How AI in Retail Can Support Brands During Peak Season

Artificial intelligence is currently a must-have business asset. AI-powered technologies now enjoy enormous popularity across multiple industries, from sports to financial services. But AI in retail is proving to be a particularly significant advancement, with this new tech bringing a broad range of benefits to the sector.

In this article, we’ll analyse how AI in retail can support brands during particularly busy times, such as peak shopping seasons. Peak seasons vary depending on the location of a business, as well as the products they sell, but more universal peak seasons include gift-buying events (like Christmas) or multinational sales periods (like Black Friday).

Read on to learn how AI can assist retail businesses in common tasks like future planning, inventory management, data analysis, and more. 

Forecasting and Future Planning

Leveraging digital innovation in key areas like forecasting is crucial to stay ahead of the competition. By using AI in tasks like sales forecasting and the prediction of market trends, your company can learn what your competitors’ next move might be. 

But how can artificial intelligence help in these areas? The key lies in predictive analytics. An AI tool can understand patterns much better than a human analyst, which means the AI is likely to be better at predicting events like a spike in customer demand or a drop in prices. 

The more information a predictive AI has access to, the better. If the tool you use can combine varied data streams, it can begin making more in-depth conclusions. For example, if the AI has access to data on customer buying behaviour, as well as info on the current market value for a particular product, it can help with complex tasks such as identifying the optimum price for that product.

Customer Service

Automation already plays a fairly significant role in the customer service departments of many companies in the form of chatbots. Businesses can save significant sums of money (and improve the customer experience) by using chatbots to resolve simple customer queries — reserving human agents for more significant problems.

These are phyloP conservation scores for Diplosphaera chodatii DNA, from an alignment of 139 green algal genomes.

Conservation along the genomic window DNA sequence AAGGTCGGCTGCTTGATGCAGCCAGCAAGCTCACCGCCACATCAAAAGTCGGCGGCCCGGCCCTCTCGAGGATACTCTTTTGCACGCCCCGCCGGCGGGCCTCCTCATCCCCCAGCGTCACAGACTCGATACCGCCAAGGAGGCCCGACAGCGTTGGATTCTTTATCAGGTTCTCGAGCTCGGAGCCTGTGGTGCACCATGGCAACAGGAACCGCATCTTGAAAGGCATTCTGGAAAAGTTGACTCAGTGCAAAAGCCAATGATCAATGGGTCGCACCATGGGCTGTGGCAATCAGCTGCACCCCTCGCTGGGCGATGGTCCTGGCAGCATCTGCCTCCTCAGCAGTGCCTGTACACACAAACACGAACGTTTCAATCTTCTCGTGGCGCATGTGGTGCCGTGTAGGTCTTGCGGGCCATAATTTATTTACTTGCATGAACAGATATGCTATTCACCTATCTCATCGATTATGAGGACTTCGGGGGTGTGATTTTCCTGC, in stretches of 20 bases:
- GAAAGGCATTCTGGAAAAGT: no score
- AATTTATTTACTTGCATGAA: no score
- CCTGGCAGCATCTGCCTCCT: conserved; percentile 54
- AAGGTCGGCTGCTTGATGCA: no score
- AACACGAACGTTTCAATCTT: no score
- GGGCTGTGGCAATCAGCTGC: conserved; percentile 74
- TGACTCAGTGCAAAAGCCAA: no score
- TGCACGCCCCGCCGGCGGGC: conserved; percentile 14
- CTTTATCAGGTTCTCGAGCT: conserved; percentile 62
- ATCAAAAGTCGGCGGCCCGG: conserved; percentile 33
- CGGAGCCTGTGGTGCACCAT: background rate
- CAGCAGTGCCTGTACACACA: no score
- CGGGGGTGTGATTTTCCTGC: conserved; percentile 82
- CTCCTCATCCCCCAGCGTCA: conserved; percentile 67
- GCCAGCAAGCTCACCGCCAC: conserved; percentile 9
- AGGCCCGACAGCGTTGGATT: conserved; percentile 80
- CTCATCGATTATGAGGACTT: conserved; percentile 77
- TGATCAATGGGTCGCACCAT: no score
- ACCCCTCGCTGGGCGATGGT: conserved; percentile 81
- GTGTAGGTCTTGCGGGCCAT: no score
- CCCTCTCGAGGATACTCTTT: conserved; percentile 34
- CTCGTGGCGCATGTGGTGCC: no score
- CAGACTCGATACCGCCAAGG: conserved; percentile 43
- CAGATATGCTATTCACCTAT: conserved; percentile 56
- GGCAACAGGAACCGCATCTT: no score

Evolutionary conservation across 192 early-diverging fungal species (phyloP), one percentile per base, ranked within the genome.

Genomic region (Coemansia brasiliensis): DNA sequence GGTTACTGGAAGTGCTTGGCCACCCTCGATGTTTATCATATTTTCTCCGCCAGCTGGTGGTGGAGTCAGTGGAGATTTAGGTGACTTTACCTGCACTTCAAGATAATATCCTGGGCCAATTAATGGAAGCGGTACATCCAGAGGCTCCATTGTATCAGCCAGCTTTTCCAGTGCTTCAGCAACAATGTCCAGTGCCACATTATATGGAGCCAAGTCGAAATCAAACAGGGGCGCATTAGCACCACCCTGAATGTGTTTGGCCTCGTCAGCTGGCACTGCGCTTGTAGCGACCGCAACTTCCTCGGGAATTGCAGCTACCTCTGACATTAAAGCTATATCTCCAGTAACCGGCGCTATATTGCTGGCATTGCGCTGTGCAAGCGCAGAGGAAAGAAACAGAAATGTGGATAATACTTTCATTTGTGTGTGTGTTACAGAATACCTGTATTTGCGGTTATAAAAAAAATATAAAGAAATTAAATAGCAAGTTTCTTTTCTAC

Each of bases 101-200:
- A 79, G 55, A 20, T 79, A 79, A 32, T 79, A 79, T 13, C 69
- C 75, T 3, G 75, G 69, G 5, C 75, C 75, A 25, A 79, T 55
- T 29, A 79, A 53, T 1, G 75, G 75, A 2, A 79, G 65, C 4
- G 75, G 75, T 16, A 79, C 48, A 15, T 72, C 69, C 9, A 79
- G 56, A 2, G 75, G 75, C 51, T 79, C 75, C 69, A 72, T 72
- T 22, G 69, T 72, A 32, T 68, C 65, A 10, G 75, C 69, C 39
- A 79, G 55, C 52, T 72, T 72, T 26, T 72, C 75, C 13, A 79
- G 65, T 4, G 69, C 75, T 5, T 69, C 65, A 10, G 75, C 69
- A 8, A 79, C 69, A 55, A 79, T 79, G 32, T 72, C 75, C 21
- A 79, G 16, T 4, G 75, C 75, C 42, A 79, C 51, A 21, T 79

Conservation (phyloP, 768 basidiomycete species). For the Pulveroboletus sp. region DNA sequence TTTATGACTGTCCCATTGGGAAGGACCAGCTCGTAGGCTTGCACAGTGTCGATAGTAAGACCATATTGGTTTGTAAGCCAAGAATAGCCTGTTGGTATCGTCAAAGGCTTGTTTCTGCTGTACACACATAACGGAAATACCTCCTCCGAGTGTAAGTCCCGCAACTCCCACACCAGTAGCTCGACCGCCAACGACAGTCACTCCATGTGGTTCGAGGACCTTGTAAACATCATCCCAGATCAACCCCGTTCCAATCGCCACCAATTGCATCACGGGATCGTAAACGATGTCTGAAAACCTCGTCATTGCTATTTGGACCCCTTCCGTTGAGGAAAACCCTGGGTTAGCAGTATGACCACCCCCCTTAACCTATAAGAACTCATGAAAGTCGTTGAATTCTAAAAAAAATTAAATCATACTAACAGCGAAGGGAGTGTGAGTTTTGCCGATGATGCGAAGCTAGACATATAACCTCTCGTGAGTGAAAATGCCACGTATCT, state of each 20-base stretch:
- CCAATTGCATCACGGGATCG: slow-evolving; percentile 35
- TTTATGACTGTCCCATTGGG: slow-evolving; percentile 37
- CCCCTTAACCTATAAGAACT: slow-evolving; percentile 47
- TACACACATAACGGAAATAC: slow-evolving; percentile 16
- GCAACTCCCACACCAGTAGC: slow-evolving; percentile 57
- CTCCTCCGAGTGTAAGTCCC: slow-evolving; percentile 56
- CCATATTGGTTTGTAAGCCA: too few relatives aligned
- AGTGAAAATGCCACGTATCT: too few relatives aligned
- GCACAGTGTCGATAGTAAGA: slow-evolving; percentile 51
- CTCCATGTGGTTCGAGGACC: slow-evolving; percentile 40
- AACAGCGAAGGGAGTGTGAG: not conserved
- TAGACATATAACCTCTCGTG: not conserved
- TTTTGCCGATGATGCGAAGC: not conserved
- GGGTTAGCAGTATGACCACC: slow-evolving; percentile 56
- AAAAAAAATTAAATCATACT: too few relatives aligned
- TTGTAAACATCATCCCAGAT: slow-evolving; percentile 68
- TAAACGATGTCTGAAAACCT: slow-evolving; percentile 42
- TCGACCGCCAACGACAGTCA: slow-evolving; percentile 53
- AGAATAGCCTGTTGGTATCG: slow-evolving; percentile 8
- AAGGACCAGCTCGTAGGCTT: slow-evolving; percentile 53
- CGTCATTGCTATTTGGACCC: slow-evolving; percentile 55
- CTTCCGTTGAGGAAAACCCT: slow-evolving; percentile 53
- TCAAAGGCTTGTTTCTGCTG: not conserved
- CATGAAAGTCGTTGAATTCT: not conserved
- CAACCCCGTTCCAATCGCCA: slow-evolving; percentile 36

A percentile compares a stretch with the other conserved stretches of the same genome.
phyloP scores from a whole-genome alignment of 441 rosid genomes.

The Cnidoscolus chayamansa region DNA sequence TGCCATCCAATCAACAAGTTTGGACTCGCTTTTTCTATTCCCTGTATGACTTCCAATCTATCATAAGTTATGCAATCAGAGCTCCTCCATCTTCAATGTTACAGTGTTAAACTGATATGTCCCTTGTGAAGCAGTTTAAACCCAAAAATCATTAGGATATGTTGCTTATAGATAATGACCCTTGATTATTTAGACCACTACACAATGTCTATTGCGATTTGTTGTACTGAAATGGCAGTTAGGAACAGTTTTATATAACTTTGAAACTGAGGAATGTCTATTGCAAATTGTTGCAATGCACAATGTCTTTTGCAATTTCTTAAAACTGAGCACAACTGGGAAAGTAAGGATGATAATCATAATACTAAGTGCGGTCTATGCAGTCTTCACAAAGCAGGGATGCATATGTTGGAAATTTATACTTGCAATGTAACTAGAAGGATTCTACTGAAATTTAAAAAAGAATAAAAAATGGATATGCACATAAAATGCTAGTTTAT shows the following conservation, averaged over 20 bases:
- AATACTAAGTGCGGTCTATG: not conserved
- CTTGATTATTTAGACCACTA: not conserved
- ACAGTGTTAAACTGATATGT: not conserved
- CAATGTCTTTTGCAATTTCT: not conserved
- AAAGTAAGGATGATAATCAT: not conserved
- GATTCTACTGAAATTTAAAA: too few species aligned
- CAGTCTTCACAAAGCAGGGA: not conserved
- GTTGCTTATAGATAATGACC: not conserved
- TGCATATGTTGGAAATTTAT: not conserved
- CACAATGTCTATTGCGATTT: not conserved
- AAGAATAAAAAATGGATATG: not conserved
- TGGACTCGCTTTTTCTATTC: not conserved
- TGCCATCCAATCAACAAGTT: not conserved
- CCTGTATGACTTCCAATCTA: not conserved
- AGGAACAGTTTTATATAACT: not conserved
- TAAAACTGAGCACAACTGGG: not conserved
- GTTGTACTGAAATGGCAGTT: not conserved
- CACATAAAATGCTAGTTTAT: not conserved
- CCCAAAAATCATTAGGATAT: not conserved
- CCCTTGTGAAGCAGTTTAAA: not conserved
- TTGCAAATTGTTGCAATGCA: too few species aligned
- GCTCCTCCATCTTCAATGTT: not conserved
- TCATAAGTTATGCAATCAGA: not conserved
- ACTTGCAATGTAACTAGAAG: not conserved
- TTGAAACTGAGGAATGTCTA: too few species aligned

However, through AI, retail businesses can supercharge the functionality of these chatbots. The right combination of tools can help your business build AI-powered chatbots that enable new features like voice communication, and can even suggest relevant solutions, products, or blog articles in response to customer queries. This kind of tool vastly improves the efficiency of your customer service department, which is essential during busy peak seasons. 

AI can also assist your human customer service agents. These agents will need a database they can refer to for the solutions to common customer problems, but often these data banks are dense and difficult to navigate. An AI assistant would be able to retrieve information much faster, helping speed up service interactions and improve the customer experience.

Personalisation

Personalising the customer experience is almost a necessity in the modern retail world. In fact, research shows that 76% of consumers will become frustrated with a business if they do not provide some level of personalisation during the customer journey. Unfortunately, personalisation can be tricky,  as it’s difficult to accurately predict exactly what your customer’s wants or needs are.

Luckily, AI can help, which can prove to be a lifesaver in your Christmas and Black Friday marketing campaigns. Often, these types of campaigns will include email marketing, where you’ll send promotions to customers via email. By using AI assistance to identify products a customer is most likely to buy and creating a unique discount code, you can make these email promotions far more appealing to customers, improving key metrics like engagement, click through rate, and ultimately revenue.